Alfred H. Barr was the first director of the Museum of Modern Art (MoMA) in New York City. MoMA opened in 1929. Around seven years later, Barr curated the exhibition noted in the question, Cubism and Abstract Art. The display encompassed around 400 pieces and took over all five floors of the MoMA building.
Cubism and Abstract Art showed that Cubism and abstraction were legitimate styles of art that couldn’t be dismissed as flash-in-the-pan moments that would shortly fade away. To further his argument that Cubism and abstraction held a crucial place within the evolution of art, Barr created diagrams that made connections between abstraction and Cubism and other forms of arts. These diagrams helped people see that abstraction and Cubism was a, more or less, natural outgrowth of art’s past.
The impact of Barr’s exhibition relates to global political events as well. As Barr was unveiling how certain modern artists were interpreting the twentieth century, forms of fascism were cementing their power in Europe, with Benito Mussolini in Italy and Adolf Hitler in Germany. These dictators often railed against modern art and enacted policies to repress the free expression that Barr’s exhibition evinced. It’s reasonable to say Barr’s show reinforced the idea that America was becoming a crucial place to present modern art as it was not systematically trying to censor and repress it.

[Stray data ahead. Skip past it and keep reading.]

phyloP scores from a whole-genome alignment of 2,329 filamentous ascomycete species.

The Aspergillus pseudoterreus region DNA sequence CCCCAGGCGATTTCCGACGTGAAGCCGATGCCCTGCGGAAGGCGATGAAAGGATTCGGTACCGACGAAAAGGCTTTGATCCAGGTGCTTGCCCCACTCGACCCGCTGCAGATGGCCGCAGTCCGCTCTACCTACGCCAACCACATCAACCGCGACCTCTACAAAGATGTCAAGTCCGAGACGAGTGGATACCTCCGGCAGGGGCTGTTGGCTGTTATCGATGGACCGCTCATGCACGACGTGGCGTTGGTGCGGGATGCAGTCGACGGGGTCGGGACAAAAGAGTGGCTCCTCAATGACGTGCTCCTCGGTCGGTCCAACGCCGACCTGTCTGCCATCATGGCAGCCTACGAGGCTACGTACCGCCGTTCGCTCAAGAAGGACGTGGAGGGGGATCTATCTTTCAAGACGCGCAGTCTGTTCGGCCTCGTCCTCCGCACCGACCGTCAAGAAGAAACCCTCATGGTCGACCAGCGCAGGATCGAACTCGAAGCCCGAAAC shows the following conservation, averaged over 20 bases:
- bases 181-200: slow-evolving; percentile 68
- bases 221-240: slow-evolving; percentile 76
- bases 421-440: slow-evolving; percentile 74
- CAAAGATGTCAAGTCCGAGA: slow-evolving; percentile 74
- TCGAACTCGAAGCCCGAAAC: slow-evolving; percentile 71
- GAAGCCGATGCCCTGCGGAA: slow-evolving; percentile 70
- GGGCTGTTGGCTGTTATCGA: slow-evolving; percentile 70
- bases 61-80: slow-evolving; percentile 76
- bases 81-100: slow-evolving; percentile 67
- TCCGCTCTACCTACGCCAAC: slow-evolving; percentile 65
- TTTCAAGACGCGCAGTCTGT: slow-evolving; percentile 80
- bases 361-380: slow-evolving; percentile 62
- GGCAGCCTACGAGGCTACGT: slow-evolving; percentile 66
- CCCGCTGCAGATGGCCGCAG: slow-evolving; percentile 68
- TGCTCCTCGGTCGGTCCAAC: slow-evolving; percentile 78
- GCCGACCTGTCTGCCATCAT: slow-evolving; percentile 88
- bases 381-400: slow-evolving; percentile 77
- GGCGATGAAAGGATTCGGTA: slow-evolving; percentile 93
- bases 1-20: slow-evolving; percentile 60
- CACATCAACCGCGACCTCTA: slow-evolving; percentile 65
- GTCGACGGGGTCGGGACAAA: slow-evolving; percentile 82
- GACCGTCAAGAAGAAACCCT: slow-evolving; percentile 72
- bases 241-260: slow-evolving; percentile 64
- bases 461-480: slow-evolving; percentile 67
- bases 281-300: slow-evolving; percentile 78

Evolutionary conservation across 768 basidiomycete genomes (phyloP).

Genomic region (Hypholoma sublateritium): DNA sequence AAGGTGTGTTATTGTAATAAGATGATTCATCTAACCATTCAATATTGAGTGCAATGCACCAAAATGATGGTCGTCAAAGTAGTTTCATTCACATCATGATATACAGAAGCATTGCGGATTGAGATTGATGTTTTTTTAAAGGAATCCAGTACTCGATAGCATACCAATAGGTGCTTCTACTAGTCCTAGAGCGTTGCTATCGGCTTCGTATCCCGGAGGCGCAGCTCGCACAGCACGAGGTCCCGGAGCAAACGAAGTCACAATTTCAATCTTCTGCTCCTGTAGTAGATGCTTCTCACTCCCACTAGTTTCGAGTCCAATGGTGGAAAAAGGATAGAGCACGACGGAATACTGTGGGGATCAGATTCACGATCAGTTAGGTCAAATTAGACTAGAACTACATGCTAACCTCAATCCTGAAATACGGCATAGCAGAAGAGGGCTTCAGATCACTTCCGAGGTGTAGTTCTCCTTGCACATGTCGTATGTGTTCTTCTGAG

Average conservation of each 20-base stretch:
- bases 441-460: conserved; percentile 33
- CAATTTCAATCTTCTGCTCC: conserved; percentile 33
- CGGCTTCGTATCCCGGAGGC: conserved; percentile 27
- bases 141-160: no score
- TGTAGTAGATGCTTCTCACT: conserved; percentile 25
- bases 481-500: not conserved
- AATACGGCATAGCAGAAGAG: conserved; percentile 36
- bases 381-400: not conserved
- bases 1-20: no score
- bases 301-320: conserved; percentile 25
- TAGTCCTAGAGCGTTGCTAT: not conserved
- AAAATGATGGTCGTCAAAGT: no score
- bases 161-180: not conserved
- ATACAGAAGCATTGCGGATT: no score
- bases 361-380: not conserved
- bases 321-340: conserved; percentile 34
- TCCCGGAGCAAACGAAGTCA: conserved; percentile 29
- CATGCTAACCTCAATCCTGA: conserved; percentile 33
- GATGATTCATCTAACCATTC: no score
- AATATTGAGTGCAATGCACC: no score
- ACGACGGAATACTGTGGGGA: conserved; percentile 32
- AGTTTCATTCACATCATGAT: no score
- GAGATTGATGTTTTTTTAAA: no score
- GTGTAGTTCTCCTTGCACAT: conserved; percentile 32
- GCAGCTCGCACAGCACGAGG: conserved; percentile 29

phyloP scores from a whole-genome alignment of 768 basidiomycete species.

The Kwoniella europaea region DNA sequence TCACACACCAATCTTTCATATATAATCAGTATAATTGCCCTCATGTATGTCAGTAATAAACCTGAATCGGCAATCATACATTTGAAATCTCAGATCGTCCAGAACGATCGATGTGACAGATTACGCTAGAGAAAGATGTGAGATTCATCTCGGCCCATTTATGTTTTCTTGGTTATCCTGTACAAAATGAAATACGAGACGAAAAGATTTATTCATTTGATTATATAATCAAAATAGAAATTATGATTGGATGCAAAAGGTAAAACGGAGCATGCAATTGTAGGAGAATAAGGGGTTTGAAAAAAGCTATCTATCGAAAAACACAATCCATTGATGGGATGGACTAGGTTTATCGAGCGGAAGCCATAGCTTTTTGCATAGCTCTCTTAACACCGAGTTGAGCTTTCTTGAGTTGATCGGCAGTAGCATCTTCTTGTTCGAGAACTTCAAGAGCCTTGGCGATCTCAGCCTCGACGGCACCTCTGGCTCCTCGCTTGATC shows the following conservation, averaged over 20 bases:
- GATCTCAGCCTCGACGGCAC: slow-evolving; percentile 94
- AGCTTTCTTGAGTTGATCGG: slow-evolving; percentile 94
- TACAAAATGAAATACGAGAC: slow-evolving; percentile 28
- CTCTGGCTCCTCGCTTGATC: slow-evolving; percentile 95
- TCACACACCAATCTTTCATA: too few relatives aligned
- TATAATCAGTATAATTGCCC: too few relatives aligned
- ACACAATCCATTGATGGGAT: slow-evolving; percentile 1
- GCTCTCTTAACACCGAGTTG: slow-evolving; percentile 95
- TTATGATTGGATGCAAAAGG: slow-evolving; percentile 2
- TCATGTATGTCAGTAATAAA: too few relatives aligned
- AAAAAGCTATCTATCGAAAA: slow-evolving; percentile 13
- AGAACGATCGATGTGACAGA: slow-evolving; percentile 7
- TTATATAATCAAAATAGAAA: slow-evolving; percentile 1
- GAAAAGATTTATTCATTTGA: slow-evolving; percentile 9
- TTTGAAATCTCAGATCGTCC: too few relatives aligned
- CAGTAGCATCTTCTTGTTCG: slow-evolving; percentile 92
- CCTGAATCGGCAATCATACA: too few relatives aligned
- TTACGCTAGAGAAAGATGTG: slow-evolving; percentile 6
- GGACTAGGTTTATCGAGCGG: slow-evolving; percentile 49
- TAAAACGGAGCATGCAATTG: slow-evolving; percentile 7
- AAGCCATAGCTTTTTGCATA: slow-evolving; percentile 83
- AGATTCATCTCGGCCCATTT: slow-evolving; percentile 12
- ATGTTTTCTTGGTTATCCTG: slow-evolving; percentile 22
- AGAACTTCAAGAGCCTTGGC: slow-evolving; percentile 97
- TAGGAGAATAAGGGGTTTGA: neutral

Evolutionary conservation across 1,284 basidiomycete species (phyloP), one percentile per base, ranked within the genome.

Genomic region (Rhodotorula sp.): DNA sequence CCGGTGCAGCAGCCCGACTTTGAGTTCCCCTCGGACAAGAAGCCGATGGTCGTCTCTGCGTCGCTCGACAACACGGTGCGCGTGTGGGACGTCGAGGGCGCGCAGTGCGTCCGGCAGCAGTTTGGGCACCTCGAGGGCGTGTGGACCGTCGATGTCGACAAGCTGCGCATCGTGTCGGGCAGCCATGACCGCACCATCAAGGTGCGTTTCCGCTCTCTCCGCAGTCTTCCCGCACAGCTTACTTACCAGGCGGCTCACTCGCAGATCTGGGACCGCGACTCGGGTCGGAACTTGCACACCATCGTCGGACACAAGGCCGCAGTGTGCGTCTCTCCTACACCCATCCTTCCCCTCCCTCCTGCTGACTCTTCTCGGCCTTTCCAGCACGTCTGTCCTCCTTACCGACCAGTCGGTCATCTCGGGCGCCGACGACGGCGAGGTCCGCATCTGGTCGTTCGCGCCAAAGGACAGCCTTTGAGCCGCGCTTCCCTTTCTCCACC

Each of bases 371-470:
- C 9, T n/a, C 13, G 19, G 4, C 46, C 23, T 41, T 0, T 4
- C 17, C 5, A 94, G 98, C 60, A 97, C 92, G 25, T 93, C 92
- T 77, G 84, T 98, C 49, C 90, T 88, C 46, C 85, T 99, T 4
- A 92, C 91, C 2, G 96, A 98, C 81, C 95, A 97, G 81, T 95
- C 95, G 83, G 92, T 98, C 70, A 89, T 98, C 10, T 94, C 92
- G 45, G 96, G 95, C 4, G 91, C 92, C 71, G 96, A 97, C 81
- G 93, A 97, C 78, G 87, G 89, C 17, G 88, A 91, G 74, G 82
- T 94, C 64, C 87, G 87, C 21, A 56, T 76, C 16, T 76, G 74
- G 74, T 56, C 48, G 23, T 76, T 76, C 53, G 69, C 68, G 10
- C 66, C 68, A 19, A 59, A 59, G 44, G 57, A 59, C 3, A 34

Of course, regardless of its positive impact or influence, people still criticized the exhibition. They argued that it was too academic, obscure, and, despite Barr’s diagrams, that it betrayed art’s main duty to lucidly illuminate life.